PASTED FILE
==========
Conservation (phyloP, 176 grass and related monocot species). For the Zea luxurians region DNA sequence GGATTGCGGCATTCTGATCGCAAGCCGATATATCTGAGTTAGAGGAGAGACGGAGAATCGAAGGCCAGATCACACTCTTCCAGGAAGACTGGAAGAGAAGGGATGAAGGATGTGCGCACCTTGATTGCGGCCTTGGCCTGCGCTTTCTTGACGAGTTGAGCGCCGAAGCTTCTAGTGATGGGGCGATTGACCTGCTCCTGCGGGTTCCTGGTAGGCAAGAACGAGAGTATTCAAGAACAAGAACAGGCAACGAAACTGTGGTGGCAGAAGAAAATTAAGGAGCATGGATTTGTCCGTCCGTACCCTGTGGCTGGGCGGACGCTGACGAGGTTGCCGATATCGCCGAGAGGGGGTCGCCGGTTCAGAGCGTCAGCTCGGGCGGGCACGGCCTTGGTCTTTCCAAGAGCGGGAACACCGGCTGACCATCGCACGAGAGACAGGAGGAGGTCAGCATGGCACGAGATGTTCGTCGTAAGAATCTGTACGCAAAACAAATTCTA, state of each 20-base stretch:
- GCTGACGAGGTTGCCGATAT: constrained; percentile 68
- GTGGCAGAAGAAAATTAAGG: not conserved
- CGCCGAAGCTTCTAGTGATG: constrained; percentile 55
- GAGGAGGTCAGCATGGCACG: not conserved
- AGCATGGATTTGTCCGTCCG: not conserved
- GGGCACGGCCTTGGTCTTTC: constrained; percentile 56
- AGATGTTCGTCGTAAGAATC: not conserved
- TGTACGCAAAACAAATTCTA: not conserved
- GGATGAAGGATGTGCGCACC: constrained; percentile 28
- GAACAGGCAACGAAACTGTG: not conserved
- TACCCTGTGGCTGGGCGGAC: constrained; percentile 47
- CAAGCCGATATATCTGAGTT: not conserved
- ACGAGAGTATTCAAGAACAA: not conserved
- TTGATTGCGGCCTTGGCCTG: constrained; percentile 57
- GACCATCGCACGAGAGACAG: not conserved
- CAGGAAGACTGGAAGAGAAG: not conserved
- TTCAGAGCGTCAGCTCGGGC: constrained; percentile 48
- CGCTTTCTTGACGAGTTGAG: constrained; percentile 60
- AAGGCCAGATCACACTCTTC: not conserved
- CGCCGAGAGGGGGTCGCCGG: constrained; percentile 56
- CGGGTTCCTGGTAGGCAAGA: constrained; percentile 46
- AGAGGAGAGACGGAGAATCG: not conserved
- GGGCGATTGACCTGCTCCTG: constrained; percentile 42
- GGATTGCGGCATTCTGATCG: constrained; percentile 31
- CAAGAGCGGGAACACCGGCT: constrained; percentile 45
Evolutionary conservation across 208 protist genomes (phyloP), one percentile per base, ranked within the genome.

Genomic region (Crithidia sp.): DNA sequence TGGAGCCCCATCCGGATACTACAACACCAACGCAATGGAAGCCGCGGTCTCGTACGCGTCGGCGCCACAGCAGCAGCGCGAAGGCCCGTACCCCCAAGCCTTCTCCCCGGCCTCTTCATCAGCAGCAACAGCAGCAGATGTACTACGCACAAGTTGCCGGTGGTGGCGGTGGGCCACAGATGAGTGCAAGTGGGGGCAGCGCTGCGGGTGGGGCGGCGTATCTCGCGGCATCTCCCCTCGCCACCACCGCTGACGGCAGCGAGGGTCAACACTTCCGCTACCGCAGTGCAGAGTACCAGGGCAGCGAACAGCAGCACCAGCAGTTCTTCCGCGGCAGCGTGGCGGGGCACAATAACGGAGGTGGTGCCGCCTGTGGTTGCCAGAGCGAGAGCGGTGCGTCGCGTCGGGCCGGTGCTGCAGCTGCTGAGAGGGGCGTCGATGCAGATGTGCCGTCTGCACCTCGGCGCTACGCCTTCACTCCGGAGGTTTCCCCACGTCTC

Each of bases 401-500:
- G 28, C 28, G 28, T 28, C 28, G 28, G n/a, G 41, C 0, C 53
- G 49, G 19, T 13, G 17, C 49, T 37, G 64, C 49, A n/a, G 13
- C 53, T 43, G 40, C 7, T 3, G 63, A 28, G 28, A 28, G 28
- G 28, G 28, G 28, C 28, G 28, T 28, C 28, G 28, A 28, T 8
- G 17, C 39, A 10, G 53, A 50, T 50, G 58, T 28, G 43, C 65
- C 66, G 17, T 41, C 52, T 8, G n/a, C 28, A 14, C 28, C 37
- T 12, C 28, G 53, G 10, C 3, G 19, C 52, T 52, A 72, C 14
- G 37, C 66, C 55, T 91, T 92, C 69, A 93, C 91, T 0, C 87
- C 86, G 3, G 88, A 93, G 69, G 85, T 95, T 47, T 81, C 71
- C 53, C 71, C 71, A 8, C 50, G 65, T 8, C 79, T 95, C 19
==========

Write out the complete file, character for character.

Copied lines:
Conservation (phyloP, 176 grass and related monocot species). For the Zea luxurians region DNA sequence GGATTGCGGCATTCTGATCGCAAGCCGATATATCTGAGTTAGAGGAGAGACGGAGAATCGAAGGCCAGATCACACTCTTCCAGGAAGACTGGAAGAGAAGGGATGAAGGATGTGCGCACCTTGATTGCGGCCTTGGCCTGCGCTTTCTTGACGAGTTGAGCGCCGAAGCTTCTAGTGATGGGGCGATTGACCTGCTCCTGCGGGTTCCTGGTAGGCAAGAACGAGAGTATTCAAGAACAAGAACAGGCAACGAAACTGTGGTGGCAGAAGAAAATTAAGGAGCATGGATTTGTCCGTCCGTACCCTGTGGCTGGGCGGACGCTGACGAGGTTGCCGATATCGCCGAGAGGGGGTCGCCGGTTCAGAGCGTCAGCTCGGGCGGGCACGGCCTTGGTCTTTCCAAGAGCGGGAACACCGGCTGACCATCGCACGAGAGACAGGAGGAGGTCAGCATGGCACGAGATGTTCGTCGTAAGAATCTGTACGCAAAACAAATTCTA, state of each 20-base stretch:
- GCTGACGAGGTTGCCGATAT: constrained; percentile 68
- GTGGCAGAAGAAAATTAAGG: not conserved
- CGCCGAAGCTTCTAGTGATG: constrained; percentile 55
- GAGGAGGTCAGCATGGCACG: not conserved
- AGCATGGATTTGTCCGTCCG: not conserved
- GGGCACGGCCTTGGTCTTTC: constrained; percentile 56
- AGATGTTCGTCGTAAGAATC: not conserved
- TGTACGCAAAACAAATTCTA: not conserved
- GGATGAAGGATGTGCGCACC: constrained; percentile 28
- GAACAGGCAACGAAACTGTG: not conserved
- TACCCTGTGGCTGGGCGGAC: constrained; percentile 47
- CAAGCCGATATATCTGAGTT: not conserved
- ACGAGAGTATTCAAGAACAA: not conserved
- TTGATTGCGGCCTTGGCCTG: constrained; percentile 57
- GACCATCGCACGAGAGACAG: not conserved
- CAGGAAGACTGGAAGAGAAG: not conserved
- TTCAGAGCGTCAGCTCGGGC: constrained; percentile 48
- CGCTTTCTTGACGAGTTGAG: constrained; percentile 60
- AAGGCCAGATCACACTCTTC: not conserved
- CGCCGAGAGGGGGTCGCCGG: constrained; percentile 56
- CGGGTTCCTGGTAGGCAAGA: constrained; percentile 46
- AGAGGAGAGACGGAGAATCG: not conserved
- GGGCGATTGACCTGCTCCTG: constrained; percentile 42
- GGATTGCGGCATTCTGATCG: constrained; percentile 31
- CAAGAGCGGGAACACCGGCT: constrained; percentile 45
Evolutionary conservation across 208 protist genomes (phyloP), one percentile per base, ranked within the genome.

Genomic region (Crithidia sp.): DNA sequence TGGAGCCCCATCCGGATACTACAACACCAACGCAATGGAAGCCGCGGTCTCGTACGCGTCGGCGCCACAGCAGCAGCGCGAAGGCCCGTACCCCCAAGCCTTCTCCCCGGCCTCTTCATCAGCAGCAACAGCAGCAGATGTACTACGCACAAGTTGCCGGTGGTGGCGGTGGGCCACAGATGAGTGCAAGTGGGGGCAGCGCTGCGGGTGGGGCGGCGTATCTCGCGGCATCTCCCCTCGCCACCACCGCTGACGGCAGCGAGGGTCAACACTTCCGCTACCGCAGTGCAGAGTACCAGGGCAGCGAACAGCAGCACCAGCAGTTCTTCCGCGGCAGCGTGGCGGGGCACAATAACGGAGGTGGTGCCGCCTGTGGTTGCCAGAGCGAGAGCGGTGCGTCGCGTCGGGCCGGTGCTGCAGCTGCTGAGAGGGGCGTCGATGCAGATGTGCCGTCTGCACCTCGGCGCTACGCCTTCACTCCGGAGGTTTCCCCACGTCTC

Each of bases 401-500:
- G 28, C 28, G 28, T 28, C 28, G 28, G n/a, G 41, C 0, C 53
- G 49, G 19, T 13, G 17, C 49, T 37, G 64, C 49, A n/a, G 13
- C 53, T 43, G 40, C 7, T 3, G 63, A 28, G 28, A 28, G 28
- G 28, G 28, G 28, C 28, G 28, T 28, C 28, G 28, A 28, T 8
- G 17, C 39, A 10, G 53, A 50, T 50, G 58, T 28, G 43, C 65
- C 66, G 17, T 41, C 52, T 8, G n/a, C 28, A 14, C 28, C 37
- T 12, C 28, G 53, G 10, C 3, G 19, C 52, T 52, A 72, C 14
- G 37, C 66, C 55, T 91, T 92, C 69, A 93, C 91, T 0, C 87
- C 86, G 3, G 88, A 93, G 69, G 85, T 95, T 47, T 81, C 71
- C 53, C 71, C 71, A 8, C 50, G 65, T 8, C 79, T 95, C 19